A seasoned and effective development leader once told me, “never leave a visit – even a first visit – without asking for something.” His rationale was that the prospective donor understands your role and is expecting some sort of ask. If you don’t ask for something, you don’t appear to be doing your job.
Over the years, I’ve gone back and forth on this issue. “Is it wise to ask for a gift, even on the first visit?” Over time I’ve become convinced that – in most instances – it is wise to ask for an annual gift during a first visit with a prospect. Such a solicitation assumes, of course, that they’ve not yet made an annual gift. And in situations where an annual gift has already been made there are clever approaches to have other discussions around giving as well.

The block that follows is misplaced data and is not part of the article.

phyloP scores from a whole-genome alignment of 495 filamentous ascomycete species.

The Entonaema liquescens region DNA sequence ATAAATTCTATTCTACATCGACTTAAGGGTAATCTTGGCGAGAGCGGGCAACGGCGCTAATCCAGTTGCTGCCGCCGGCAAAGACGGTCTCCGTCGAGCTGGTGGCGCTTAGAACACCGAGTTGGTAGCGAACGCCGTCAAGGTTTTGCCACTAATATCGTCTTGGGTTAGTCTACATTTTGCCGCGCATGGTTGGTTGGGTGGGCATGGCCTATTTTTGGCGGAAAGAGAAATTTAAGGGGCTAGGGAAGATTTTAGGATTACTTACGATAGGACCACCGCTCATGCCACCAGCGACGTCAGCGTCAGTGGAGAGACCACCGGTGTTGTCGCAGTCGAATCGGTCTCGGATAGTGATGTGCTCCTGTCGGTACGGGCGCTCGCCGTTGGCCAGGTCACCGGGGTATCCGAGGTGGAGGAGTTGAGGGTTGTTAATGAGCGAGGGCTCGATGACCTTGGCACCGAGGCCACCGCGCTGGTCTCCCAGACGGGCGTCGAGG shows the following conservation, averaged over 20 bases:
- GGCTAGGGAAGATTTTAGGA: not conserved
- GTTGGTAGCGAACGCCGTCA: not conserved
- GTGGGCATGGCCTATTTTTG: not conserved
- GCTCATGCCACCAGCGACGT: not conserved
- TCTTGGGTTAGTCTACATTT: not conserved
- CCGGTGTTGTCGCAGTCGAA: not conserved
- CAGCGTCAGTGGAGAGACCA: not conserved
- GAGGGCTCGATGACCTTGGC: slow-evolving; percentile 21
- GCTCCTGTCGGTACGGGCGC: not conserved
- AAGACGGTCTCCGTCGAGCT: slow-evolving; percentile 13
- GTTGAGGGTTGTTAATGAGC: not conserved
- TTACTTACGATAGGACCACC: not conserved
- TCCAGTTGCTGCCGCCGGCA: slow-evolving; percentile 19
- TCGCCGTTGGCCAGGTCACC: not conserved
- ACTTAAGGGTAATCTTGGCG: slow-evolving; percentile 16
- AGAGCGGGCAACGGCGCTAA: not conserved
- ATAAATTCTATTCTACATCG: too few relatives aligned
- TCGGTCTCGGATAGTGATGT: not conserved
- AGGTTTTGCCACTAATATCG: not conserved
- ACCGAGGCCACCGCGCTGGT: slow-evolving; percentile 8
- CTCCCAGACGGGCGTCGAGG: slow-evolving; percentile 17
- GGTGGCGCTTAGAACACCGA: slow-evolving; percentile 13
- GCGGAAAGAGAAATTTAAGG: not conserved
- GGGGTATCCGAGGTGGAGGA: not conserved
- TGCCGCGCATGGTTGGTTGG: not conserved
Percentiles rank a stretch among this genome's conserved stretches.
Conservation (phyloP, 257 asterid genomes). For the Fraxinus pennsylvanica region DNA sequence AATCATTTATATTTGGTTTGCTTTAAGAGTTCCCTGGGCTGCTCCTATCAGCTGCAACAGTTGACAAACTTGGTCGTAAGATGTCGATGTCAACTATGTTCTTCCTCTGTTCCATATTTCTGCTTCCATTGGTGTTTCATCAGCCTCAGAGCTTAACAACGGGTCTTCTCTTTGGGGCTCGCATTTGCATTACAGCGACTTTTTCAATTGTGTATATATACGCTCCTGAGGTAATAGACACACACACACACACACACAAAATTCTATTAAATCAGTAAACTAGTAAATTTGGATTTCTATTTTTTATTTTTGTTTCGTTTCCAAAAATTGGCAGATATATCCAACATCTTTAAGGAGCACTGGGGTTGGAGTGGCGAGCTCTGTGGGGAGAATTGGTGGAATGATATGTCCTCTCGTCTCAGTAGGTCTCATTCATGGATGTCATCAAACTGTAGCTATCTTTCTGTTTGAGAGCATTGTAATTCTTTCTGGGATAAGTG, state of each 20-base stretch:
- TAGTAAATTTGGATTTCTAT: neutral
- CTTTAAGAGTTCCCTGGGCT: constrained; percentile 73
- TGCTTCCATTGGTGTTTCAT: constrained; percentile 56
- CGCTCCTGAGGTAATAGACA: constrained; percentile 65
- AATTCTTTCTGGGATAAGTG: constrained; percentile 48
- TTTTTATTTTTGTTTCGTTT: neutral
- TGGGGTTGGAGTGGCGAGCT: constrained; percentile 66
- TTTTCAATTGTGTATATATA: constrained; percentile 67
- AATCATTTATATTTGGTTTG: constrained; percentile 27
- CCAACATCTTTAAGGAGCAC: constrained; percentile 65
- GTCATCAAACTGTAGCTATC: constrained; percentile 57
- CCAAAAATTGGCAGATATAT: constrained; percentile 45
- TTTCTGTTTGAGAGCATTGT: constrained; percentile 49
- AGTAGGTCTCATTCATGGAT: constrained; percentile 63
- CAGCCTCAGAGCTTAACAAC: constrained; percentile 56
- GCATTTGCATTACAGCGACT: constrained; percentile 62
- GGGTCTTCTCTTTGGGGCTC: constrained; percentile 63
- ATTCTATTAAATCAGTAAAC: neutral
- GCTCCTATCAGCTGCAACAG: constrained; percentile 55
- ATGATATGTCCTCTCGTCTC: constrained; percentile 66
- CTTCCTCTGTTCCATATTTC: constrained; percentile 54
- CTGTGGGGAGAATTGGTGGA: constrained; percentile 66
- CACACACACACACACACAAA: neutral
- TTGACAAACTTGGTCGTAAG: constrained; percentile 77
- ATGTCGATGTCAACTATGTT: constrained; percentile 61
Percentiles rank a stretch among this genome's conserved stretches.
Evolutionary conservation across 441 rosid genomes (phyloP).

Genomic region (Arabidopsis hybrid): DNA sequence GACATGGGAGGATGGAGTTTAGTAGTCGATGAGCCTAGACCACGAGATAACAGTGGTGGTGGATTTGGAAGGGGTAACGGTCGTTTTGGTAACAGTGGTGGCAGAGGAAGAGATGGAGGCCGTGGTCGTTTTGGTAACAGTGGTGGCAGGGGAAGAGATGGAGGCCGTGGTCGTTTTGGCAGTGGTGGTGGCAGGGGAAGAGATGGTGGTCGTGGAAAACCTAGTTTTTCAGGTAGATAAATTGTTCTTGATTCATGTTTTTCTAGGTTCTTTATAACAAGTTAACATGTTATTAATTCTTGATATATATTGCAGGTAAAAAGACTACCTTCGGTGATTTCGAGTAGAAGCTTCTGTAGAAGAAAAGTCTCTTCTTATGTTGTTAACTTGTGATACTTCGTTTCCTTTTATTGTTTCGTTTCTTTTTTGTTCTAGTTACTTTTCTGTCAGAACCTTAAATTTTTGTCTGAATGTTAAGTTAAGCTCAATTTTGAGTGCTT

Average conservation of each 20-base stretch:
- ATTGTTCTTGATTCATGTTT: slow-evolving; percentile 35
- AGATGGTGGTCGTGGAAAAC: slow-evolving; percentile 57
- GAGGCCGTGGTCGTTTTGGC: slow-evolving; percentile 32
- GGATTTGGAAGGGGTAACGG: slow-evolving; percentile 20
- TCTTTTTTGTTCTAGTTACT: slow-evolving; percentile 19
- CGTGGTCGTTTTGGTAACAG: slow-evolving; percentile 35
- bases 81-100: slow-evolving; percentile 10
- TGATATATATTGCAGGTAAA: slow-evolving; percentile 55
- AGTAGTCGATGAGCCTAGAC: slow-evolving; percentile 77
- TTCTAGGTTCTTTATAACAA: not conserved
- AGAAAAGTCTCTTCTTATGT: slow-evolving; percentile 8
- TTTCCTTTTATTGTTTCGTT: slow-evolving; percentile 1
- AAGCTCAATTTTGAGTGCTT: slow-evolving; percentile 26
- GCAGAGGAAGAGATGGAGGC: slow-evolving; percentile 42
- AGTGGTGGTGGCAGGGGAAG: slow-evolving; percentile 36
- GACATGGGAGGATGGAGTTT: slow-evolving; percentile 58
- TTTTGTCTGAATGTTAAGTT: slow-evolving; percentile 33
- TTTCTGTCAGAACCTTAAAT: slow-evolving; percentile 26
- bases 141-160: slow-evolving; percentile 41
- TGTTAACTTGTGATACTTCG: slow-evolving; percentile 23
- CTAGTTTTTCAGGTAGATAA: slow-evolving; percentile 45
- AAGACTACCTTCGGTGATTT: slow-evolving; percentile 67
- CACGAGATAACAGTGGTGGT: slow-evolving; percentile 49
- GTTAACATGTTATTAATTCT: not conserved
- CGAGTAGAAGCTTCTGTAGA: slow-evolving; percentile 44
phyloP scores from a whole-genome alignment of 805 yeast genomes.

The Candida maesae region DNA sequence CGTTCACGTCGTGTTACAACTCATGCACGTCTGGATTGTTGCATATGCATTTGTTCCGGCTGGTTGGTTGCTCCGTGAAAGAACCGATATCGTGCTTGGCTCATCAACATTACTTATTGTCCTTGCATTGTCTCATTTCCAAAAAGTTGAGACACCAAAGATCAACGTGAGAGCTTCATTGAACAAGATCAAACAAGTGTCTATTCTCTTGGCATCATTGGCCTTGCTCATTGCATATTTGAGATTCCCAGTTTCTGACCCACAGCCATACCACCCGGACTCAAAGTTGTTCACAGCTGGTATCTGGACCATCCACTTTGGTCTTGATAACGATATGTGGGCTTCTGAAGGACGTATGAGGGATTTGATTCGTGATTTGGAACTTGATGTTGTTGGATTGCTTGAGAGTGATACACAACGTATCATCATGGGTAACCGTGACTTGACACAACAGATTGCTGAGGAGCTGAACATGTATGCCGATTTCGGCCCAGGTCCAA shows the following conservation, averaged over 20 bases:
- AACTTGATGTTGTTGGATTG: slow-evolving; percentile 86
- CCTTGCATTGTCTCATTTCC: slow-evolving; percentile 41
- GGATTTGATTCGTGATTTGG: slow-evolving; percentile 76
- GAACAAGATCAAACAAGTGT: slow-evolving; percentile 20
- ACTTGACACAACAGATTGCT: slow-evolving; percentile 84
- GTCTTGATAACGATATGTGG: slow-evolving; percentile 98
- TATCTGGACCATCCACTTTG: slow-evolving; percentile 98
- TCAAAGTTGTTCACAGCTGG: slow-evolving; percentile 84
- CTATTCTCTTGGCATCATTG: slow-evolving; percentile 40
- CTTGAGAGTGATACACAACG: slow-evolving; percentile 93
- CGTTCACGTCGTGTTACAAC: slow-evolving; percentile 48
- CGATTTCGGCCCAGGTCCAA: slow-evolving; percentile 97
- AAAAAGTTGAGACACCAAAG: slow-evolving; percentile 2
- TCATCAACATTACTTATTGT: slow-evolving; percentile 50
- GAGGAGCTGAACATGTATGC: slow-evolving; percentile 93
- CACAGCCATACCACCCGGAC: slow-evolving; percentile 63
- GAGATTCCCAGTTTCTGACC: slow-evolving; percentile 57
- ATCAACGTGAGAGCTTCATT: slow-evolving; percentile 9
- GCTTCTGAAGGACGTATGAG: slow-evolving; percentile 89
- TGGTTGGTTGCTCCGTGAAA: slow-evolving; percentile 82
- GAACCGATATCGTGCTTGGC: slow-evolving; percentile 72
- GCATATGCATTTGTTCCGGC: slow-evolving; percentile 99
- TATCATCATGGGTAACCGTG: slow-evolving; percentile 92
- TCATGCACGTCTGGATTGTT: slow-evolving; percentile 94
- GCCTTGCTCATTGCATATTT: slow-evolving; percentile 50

For instance, that same development leader quoted above told me that he would regularly end a positive first visit by turning back to the prospect just as he was walking to the door and say:
“A thought just occurred to me that someone who cares as much about our institution as you do may have already made estate plans that benefit our institution – is this something that you’ve already done or have considered doing?”
An afterthought – or so it seems. A non-threatening, easy way to slip into an initial discussion of planned giving. And a way to ask the prospective donor something important about her giving, without appearing clumsy or pushy. Yes, asking is a hallmark of a development professional. And asking artfully is a sign of an effective development professional.
1 thought on ““A thought just occurred to me. . .””
I approve of the estate plan approach!